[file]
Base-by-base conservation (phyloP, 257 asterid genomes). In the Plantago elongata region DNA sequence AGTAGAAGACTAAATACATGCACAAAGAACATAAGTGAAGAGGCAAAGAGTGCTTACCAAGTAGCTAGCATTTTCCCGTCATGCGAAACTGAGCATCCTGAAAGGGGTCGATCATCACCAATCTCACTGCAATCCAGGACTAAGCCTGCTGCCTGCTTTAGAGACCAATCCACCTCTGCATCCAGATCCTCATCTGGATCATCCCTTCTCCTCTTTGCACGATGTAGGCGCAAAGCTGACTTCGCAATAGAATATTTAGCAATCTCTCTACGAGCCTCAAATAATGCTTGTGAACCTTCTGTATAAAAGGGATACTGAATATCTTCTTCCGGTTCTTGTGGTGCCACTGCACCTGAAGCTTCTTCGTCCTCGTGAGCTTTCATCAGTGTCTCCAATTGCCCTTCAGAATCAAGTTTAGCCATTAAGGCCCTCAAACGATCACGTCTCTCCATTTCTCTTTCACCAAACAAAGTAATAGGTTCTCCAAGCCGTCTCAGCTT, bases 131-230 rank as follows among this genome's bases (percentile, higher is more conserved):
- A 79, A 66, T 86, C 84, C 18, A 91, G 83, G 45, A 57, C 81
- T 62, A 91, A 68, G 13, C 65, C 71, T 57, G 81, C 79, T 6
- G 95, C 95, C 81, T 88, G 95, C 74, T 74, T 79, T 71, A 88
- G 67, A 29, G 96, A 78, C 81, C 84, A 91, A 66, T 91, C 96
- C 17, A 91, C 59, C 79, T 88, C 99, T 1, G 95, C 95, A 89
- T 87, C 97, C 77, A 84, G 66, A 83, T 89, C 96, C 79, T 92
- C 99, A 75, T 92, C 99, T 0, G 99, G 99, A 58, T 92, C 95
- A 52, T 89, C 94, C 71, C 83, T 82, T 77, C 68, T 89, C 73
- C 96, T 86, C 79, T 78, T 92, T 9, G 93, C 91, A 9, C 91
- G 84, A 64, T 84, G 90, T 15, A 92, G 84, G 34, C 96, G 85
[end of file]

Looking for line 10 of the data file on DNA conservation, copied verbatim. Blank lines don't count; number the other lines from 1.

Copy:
- C 96, T 86, C 79, T 78, T 92, T 9, G 93, C 91, A 9, C 91